I went to see Justice League this afternoon and about halfway through, it hit me: This movie is pretty damn good. I’m intrigued by the story, never bored with the action and I care about the characters.
In other words, despite what the critics tell you—Justice League does not suck. Not even close. Now I’ll admit I came in with low expectations. The harsh reviews were tough to ignore and Lord knows, Batman v. Superman was a nonsensical clunker.
But Justice League was a surprisingly lively diversion. And was far more enjoyable than the critically-favored Thor:Ragnarok.
And here are my 5 reasons why in no particular order:
Reason number one: Justice League didn’t try so hard to be funny. Funny is good but only if it works. I thought Thor:Ragnarok was more corny than clever.
Reason number two: Real teamwork. It was totally cool watching Superman and these new super friends figuring out how to work together and even powerless Batman never seemed superfluous.
Reason number three: Better closing scenes. Marvel may have invented the practice of hinting at the next movie after the closing credits. But DC/Warner brothers simply did it better this time around.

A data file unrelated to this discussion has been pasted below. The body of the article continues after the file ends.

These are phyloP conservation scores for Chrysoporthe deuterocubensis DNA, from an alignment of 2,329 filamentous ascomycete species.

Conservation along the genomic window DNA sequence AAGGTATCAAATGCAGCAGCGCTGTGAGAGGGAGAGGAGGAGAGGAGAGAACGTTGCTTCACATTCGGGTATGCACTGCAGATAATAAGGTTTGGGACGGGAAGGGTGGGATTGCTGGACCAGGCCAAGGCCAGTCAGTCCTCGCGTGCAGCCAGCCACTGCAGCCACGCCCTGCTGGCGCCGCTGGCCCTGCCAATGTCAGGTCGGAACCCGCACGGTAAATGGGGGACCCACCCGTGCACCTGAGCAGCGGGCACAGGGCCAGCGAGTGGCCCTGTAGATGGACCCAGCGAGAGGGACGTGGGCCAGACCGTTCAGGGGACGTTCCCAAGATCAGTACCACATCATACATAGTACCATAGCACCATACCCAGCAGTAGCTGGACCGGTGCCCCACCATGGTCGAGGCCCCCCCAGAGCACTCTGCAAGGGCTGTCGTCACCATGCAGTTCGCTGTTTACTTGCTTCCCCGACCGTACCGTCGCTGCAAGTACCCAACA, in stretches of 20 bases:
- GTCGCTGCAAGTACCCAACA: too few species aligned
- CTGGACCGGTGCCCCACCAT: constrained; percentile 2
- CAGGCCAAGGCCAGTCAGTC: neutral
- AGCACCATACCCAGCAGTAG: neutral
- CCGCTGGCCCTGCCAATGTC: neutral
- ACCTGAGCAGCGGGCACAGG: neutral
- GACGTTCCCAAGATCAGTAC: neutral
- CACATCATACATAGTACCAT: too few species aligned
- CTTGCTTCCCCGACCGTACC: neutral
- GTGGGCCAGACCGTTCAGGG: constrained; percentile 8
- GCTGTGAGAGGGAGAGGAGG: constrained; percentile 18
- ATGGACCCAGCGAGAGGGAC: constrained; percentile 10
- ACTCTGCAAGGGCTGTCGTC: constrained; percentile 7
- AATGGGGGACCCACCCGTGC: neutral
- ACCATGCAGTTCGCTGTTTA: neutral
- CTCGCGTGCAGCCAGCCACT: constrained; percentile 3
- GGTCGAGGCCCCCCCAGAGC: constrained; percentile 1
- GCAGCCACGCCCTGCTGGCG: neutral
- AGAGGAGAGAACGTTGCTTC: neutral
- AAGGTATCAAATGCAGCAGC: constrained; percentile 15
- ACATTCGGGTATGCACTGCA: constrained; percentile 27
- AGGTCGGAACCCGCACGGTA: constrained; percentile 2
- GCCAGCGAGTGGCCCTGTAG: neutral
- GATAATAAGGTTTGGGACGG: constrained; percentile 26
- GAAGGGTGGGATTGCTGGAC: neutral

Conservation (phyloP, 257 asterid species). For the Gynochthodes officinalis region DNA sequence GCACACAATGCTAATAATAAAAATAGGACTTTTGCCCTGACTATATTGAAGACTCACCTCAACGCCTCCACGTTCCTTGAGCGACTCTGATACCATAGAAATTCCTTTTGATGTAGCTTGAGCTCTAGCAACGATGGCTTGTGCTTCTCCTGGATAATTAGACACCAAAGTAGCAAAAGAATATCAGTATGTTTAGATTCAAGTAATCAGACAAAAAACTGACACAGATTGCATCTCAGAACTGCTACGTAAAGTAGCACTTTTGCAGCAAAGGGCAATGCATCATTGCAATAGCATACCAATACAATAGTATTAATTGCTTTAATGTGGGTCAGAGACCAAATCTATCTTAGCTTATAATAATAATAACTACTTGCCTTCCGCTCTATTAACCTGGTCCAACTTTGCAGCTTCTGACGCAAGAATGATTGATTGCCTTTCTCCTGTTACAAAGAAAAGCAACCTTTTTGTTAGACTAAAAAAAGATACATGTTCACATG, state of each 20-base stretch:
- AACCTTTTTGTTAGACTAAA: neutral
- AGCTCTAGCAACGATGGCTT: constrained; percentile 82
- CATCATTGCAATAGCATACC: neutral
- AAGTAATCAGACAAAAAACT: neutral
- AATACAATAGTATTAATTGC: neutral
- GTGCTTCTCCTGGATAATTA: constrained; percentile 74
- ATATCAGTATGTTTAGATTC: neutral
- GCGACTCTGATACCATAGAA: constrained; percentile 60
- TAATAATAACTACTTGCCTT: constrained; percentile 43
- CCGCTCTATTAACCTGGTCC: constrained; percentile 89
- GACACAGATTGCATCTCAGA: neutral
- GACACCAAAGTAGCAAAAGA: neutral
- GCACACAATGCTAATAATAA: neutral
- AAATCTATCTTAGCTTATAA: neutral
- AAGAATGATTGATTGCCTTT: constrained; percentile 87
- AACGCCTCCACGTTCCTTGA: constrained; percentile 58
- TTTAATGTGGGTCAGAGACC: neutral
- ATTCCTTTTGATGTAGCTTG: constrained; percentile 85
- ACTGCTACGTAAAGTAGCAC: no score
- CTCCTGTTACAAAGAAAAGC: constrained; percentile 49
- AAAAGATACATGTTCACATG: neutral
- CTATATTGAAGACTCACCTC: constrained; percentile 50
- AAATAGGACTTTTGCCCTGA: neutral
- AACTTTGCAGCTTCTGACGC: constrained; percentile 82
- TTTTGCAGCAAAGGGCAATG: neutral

Reason number four: Superman. He is greatest superhero ever and not just because of his power. It’s his compassion and humanity that inspires people and finally in Justice League we get a real sense of that.
And the number five reason that Justice League is better than Thor: Ragnarok? Real drama.
This is where Thor’s lighthearted tone works against it. Everyone is having too much fun for us to ever take the danger seriously. So when the good guys win, it’s a bit anti-climactic.
In Justice League, until Superman shows up Wonder Woman and the rest of them are pretty much getting their asses handed to them by the big bad. Batman in particular takes a beatdown throughout.
That makes the arrival of everyone’s favorite Son of Krypton all the more dramatic.
I know, I know. Thor:Ragnarok got a 92% score on Rotten Tomatoes—Justice League—only 40%.
Which reminds me of a very simple premise I often forget: Most of the time the critics are right. This time they’re not.